South Korean President Park Geun-hye, was impeached Friday by parliament after she was involved in an influence-peddling scandal. South Korea’s first female president is being accused of allowing a close friend, with no government position and security clearance, to gain access to official documents, decide on political matters and allegedly extort companies to her benefit.
The 300-member Assembly passed the impeachment motion by a vote of 234 to 56 on Friday. There were two abstentions and seven nullified ballots. After knowing the result, Park Geun-hye stated she “seriously” accepted citizens voices. She added she hopes for an end to the corruption and influence-peddling confusion, which involves Park and her long-time friend Choi Soon-sil, reported a local source, The Korean Times.
The parliamentary decision suspends Park from performing her duties as president of the nation. Now, the Constitutional Court must decide whether to uphold the motion or not, which could take up to 180 days. Park’s duties will be temporarily assumed by Prime Minister Hwang Kyo-ahn.
Park continues to retain her title of President of South Korea even when Prime Minister has assumed the presidential authority. Hwang Kyo-ahn responsibilities are not clear since there are no laws stating the prime minister’s powers and limits when assuming as acting leader.
There are two views on this matter: Prime Minister should take on the position doing the minimum to keep the administration operating, or he should entail full powers of the presidency.
The Constitutional Court has the last word
The Constitutional Court has 180 days to decide if the parliament’s request for impeaching Park-Geun-hye should be taken into consideration or not. Six or more of the court’s nine judges must approve the motion to hear the case. If approved, the court will hear arguments from Park’s lawyers and the chair of parliament’s Judiciary Committee for the impeachment.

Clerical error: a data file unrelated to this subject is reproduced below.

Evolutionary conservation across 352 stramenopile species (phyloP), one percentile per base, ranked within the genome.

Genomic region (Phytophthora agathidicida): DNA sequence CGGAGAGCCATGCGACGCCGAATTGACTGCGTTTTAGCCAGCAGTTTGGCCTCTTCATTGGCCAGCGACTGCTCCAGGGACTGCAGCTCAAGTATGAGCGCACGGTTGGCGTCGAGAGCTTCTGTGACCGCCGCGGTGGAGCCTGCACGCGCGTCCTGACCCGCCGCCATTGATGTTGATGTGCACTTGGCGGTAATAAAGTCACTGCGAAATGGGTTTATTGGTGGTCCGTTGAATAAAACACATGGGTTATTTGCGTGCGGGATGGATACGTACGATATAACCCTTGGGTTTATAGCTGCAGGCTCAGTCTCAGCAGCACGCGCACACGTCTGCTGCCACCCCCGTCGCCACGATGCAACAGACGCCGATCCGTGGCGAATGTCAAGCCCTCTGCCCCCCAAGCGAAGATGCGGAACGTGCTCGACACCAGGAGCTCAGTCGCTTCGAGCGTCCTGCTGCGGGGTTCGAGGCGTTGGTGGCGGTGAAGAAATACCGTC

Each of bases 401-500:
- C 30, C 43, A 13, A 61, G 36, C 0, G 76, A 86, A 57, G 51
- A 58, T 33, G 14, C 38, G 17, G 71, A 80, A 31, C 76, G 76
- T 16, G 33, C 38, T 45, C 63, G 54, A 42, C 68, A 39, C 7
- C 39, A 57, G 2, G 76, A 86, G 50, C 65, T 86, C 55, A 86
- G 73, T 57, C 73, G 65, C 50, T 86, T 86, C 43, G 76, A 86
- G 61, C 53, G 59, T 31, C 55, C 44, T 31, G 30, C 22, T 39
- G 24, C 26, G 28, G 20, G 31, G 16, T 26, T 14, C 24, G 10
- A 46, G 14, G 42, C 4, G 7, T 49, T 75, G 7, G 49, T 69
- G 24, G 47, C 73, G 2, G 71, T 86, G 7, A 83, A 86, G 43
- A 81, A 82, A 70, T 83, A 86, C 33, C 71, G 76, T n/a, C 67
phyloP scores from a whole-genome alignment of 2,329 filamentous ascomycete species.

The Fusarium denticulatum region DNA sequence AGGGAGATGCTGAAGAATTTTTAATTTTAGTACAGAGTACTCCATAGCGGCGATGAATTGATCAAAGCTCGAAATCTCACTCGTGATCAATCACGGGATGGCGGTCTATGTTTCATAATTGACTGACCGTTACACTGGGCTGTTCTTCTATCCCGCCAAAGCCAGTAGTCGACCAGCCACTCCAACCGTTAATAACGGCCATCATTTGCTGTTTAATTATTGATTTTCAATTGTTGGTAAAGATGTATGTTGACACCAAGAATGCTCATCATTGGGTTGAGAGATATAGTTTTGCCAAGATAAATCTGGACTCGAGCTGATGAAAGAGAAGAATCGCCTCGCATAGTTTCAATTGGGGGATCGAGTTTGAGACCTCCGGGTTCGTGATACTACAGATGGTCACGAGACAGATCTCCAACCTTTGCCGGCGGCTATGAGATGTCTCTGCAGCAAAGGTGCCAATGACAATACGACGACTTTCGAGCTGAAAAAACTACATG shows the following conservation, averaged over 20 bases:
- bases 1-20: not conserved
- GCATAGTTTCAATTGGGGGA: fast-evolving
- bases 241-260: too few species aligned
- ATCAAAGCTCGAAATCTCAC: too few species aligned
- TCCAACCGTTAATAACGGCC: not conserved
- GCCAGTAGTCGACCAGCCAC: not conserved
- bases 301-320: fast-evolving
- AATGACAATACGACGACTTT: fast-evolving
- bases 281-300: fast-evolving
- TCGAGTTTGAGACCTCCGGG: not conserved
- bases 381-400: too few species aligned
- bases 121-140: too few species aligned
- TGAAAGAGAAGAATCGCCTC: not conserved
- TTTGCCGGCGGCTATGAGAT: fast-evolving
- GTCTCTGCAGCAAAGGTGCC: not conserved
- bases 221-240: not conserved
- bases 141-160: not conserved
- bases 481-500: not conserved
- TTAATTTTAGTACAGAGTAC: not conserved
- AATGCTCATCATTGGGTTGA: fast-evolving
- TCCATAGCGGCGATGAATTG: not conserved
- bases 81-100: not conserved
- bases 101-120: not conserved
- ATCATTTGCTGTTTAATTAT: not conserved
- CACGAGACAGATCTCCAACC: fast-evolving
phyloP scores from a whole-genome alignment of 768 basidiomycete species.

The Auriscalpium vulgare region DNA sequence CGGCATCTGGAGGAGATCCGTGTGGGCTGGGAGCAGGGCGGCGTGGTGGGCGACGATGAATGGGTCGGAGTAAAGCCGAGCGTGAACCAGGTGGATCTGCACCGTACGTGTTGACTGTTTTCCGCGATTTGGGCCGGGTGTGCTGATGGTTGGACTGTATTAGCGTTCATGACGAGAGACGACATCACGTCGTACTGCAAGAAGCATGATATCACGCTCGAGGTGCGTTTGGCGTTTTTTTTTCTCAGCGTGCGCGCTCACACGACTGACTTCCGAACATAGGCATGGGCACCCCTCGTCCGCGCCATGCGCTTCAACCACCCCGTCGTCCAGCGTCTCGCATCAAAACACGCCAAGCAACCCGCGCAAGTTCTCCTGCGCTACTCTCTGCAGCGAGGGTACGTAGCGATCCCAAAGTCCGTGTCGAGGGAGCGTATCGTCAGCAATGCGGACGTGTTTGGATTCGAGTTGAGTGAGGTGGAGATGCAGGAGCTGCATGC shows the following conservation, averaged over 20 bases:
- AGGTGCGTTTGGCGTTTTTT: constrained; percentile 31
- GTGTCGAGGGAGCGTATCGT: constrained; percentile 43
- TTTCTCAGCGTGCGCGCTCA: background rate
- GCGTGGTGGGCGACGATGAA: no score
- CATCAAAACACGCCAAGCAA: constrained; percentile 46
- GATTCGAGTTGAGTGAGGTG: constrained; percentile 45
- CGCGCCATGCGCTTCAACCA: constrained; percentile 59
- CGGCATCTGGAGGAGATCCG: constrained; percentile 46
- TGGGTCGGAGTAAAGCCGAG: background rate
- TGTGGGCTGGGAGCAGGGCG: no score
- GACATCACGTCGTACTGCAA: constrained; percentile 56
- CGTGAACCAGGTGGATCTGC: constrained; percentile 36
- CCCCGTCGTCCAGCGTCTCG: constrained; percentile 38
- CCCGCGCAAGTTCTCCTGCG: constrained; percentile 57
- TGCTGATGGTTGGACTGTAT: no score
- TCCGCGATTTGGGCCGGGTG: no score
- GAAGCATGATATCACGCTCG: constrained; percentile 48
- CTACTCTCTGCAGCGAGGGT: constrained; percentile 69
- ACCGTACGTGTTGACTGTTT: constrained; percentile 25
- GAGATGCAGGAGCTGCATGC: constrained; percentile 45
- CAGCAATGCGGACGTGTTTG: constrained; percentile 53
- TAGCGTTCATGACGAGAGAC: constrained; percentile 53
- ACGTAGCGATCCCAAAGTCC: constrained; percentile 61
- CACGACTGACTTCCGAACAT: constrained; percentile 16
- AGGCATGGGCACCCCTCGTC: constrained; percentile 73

If President Park is not found guilty of influence-peddling charges, she would return to her duties until her presidential term ends in February 2018. If the court upholds parliament’s impeachment decision, Park would be immediately removed from office. A successor would be elected within 60 days after Park’s removal, and the new president’s term will last five years.
While waiting for the Constitutional Court’s decision and during the trial, Park will remain in the Blue House, the South Korean presidential complex, under the protection of security service. She will continue to earn her salary as president until she is officially impeached or until she finishes her term.
Park will not step down until the Constitutional Court reaches a decision
Park stated after knowing the parliament’s decision:
“From now on, I will calmly respond to an impeachment trial at the Constitutional Court and an independent counsel investigation in accordance with the procedures laid out in the Constitution and the related laws,” according to The Korea Times
The same source reported that Park stated she would not step down until the Constitutional Court delivers its ruling. The opposition has told Park to leave her position once the impeachment motion arrives at the Blue House since the public disapproves her alleged actions.
South Koreans took the streets during the past weeks to protest against Park for letting her friend Choi Son-sil manipulate government affairs and extort money from companies to benefit her owns. Choi was said to advise Park on major political decisions despite not having a government position.
Source: The Korea Times